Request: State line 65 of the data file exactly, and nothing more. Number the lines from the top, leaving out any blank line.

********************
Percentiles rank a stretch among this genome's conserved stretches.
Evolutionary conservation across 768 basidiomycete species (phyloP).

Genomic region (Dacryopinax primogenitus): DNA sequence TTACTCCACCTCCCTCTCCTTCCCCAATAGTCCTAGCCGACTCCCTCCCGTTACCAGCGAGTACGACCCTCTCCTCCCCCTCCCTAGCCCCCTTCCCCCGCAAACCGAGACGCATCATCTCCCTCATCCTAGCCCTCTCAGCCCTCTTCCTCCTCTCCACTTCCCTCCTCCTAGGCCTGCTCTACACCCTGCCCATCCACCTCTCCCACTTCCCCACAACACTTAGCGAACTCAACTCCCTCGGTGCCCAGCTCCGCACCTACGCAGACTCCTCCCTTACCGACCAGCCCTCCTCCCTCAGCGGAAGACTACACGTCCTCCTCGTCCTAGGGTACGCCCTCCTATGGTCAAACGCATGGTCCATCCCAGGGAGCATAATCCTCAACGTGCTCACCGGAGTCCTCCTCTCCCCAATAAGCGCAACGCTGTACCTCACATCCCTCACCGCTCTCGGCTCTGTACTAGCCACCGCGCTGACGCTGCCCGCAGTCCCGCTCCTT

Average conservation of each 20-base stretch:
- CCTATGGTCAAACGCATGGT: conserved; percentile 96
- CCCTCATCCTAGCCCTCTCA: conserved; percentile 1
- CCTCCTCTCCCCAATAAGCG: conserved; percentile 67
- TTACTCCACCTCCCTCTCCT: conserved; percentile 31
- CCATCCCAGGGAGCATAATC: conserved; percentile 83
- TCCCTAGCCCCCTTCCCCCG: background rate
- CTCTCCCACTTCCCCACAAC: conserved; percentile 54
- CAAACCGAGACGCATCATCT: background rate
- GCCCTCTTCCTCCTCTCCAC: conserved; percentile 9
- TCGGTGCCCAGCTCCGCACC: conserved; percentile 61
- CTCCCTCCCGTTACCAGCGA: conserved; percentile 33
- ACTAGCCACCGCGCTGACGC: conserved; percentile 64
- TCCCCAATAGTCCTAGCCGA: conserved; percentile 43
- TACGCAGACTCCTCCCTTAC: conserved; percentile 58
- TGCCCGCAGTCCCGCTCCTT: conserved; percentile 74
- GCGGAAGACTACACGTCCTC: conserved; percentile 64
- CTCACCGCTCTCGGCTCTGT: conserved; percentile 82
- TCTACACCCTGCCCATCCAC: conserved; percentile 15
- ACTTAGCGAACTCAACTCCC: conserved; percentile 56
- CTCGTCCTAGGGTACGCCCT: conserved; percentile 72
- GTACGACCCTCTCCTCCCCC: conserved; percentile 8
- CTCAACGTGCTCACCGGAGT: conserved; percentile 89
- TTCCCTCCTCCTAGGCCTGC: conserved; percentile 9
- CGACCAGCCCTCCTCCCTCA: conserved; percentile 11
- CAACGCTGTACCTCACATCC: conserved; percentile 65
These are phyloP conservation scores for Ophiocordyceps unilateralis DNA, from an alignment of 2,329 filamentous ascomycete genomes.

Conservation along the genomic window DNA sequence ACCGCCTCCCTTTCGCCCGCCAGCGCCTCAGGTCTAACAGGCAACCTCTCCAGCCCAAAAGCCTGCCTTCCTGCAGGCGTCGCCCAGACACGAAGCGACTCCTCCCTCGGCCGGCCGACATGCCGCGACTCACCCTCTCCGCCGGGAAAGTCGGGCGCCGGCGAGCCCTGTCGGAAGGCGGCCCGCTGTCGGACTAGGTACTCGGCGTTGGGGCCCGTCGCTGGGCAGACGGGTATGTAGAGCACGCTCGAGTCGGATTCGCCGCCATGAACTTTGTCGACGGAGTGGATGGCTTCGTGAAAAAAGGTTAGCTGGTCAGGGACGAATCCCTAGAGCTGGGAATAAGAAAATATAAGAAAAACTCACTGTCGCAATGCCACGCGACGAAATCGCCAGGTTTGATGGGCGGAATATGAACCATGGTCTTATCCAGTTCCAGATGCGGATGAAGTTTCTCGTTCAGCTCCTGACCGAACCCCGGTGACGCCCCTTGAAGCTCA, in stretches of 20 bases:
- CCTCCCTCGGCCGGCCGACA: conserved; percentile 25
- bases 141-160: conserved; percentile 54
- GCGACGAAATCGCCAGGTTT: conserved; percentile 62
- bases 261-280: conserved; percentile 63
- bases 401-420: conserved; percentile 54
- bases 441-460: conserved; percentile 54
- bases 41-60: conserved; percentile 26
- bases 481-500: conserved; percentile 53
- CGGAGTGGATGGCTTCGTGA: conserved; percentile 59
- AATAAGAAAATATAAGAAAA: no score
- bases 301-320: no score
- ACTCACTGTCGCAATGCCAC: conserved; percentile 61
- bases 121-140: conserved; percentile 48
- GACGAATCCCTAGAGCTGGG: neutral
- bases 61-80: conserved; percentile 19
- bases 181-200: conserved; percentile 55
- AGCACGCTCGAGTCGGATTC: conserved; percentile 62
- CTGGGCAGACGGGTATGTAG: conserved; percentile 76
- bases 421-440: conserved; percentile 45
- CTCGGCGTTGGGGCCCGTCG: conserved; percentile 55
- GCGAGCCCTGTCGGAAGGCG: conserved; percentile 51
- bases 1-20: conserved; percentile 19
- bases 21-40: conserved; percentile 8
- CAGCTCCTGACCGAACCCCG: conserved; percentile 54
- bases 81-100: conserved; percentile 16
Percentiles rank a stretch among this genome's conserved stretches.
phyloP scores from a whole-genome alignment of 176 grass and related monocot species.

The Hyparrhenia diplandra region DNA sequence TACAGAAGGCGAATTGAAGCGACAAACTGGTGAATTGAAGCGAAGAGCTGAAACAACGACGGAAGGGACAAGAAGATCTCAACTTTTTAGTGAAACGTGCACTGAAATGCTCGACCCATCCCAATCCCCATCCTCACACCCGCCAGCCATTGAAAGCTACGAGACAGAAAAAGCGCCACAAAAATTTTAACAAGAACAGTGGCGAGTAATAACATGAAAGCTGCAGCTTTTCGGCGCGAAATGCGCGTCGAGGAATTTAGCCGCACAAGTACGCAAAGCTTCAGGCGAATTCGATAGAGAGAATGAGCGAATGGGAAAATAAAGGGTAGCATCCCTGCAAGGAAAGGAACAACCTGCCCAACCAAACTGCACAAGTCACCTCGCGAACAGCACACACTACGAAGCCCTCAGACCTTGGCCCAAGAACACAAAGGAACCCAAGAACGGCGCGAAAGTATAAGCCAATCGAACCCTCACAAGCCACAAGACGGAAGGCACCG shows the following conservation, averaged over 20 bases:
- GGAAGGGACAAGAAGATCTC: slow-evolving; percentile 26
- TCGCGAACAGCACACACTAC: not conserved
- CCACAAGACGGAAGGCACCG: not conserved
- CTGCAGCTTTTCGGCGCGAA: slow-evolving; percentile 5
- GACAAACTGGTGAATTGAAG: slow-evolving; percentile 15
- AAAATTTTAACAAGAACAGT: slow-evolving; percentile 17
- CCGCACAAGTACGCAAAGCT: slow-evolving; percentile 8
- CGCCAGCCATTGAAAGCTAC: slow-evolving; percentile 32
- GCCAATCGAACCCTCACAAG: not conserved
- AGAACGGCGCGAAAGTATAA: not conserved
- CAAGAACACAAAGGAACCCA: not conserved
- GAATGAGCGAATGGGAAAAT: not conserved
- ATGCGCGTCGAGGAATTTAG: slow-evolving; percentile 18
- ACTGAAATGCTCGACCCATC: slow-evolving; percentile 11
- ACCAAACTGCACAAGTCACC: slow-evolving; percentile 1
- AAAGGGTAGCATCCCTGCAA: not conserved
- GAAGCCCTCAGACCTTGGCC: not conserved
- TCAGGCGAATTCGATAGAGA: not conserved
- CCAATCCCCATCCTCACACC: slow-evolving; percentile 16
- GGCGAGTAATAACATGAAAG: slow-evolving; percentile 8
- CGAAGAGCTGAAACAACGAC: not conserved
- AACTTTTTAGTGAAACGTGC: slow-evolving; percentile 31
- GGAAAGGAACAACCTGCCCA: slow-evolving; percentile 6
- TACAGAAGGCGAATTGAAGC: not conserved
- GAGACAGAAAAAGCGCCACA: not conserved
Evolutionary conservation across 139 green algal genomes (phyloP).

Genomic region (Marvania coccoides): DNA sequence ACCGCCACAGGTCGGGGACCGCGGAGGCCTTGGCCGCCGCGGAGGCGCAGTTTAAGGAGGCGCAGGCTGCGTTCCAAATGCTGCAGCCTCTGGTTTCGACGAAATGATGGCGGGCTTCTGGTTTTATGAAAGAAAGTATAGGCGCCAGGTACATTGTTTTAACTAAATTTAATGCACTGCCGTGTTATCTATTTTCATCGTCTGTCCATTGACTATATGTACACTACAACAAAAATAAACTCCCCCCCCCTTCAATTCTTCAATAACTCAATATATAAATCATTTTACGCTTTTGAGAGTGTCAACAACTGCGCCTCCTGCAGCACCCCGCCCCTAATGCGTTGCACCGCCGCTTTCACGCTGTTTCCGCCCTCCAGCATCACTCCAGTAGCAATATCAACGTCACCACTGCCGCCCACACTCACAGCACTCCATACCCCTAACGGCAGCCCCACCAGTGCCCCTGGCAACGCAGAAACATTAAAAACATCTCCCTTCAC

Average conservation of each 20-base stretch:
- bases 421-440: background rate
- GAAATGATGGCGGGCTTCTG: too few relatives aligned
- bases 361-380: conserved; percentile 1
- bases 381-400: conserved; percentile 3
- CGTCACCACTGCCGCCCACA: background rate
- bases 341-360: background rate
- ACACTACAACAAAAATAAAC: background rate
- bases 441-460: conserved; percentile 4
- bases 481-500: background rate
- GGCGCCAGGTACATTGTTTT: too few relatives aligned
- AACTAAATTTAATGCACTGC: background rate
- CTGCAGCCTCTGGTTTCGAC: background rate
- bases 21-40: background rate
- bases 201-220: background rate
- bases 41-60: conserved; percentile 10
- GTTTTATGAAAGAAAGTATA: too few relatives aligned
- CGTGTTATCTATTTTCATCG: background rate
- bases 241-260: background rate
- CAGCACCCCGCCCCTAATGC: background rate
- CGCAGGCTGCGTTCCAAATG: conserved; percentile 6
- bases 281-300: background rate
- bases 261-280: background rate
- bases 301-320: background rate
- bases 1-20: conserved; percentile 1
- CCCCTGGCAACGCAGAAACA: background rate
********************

- AAAATTTTAACAAGAACAGT: slow-evolving; percentile 17